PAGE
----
The Frost Giants played a fairly big role in the film as well. Their part as villains was really more as a thorn in the side to Asgard and pawns for Loki to move. It seemed that every time Yodenheim went up against Asgard the Frost Giants just got it handed to them. It took away some of their mystique and I wonder if Branagh would have been better served having them kill a semi-main character. Sure they took Odin's eye but they could even handle a frozen Heimdall (Idris Elba).

I've heard some complaints that the movie should have spent more time on Asgard. I have to respectfully disagree. Branagh did a great job blending the two worlds of Asgard and Midgard together, although he did devote slightly more time to Asgard. Thor's origin takes place on both worlds so it's important that both are represented in the film. I won't lie though- it would have been awesome to see more battles between Asgard and the Frost Giants.

Branagh did an exceptional job and in all honesty was the perfect choice for directing Thor. The movie screamed Shakespearean tragedy and Branagh elicited a certain stage presence from his characters. They all seemed larger than life when on Asgard and in combat, something akin to what you would see in a Shakespeare play. Thor is a very Shakespearean character in some regards so getting Branagh was definitely a good move. He managed to blend in action with the larger than life storyline and I applaud him for that. His approach to the characters was also very tragic. Odin learning of Loki's transgressions after learning that Thor wasn't ready to be king. Thor learning that he was betrayed by Loki and Loki feeling that his whole family betrayed him.

Considering Thor is part of the Avengers I was surprised there wasn't more interaction between him and Agent Coulson/Nick Fury. Thor ended with the Thor in Asgard and no way to get back to Earth and there were no encounters while on Earth between Thor and S.H.I.E.L.D. You would think that maybe there would have been at least communication with him about joining the organization, but I have a feeling with the way the movie ended Thor will find his way back somehow.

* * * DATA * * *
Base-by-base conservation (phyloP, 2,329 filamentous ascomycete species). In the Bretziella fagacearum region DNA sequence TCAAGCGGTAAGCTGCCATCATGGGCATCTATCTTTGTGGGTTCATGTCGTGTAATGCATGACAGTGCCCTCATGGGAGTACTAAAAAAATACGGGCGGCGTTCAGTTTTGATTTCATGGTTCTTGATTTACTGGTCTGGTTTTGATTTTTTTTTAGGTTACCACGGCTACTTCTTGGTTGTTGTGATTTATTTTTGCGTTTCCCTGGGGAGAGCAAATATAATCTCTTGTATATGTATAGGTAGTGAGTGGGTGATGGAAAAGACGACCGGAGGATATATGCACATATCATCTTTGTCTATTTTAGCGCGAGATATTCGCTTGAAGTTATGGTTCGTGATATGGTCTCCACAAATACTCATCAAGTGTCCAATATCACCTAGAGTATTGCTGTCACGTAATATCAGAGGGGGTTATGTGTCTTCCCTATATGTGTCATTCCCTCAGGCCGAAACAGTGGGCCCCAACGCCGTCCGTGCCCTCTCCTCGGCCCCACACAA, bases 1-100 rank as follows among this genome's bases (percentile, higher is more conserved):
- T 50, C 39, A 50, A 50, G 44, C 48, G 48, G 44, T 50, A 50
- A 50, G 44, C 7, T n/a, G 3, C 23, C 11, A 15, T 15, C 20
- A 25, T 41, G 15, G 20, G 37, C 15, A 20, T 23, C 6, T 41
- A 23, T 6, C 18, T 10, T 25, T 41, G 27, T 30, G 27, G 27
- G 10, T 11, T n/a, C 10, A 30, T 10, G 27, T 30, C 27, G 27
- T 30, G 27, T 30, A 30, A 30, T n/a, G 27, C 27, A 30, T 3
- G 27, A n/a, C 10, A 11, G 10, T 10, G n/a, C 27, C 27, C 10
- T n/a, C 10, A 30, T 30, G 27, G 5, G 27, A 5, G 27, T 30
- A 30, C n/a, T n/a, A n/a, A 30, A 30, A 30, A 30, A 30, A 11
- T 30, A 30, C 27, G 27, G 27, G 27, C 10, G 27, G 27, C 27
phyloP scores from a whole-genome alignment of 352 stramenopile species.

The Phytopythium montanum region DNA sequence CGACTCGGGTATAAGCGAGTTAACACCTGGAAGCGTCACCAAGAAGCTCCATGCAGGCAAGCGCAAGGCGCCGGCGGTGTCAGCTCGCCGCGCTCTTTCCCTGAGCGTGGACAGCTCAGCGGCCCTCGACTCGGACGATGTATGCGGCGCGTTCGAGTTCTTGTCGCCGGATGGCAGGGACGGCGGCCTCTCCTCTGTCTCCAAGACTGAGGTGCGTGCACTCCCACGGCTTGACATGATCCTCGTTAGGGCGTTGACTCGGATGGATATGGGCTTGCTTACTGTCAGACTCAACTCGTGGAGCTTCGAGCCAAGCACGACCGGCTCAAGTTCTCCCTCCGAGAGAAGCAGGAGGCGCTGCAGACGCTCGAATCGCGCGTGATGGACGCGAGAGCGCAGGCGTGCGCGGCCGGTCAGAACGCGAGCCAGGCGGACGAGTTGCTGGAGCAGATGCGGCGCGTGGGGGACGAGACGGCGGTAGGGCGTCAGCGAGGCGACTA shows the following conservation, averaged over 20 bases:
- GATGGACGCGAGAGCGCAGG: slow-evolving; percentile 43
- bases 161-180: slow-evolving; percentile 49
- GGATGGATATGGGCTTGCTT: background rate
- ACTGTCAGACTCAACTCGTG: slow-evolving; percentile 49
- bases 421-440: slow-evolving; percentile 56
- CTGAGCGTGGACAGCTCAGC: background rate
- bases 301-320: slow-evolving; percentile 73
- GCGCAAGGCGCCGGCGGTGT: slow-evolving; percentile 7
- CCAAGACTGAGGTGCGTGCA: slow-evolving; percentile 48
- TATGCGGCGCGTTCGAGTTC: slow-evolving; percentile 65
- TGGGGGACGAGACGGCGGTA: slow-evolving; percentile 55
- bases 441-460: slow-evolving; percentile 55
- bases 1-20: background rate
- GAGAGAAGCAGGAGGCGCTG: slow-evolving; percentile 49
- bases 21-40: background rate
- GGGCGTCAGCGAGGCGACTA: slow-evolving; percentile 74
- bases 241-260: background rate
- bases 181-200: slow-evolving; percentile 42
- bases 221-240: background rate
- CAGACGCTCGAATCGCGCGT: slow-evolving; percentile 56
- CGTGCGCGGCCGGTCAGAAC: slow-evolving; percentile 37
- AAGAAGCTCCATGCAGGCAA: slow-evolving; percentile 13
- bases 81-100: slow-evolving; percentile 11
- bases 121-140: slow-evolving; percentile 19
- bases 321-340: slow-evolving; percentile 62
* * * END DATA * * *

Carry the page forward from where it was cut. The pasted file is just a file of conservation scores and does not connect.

The movie was more of a setup for the upcoming Avengers film. It's almost like Marvel had a planning meeting that went something like this.

Exec 1: We need to do an Avengers movie.

Exec 2: People don't know about Thor.

Exec 1: Right. We'll do Thor first, so when the Avengers movie comes out everyone will know what's going on.

I'm not knocking Marvel for it, but I sort of feel that Thor was made really as a prologue for the Avengers movie. Sure, it stands on its own as an origin story, but even at the end of Thor Marvel plasters "Thor Will Return in The Avengers." It doesn't really seem to me that Marvel wants to continue the Thor franchise as a standalone and that's sort of sad. Thor is a solid, if not spectacular, film. Branagh did a great job and Hemsworth was definitely a good choice for Thor. Since everyone compares any comic book movie to The Dark Knight I'll says it's not nearly as good as that, but it's still better than a lot of the other comic book movies out there.


  1. no there was a moment when Thor joined them. Right after he gets the hammer and becomes Thor again, he tells agent Coulson that he is a friend to them and can call on him whenever.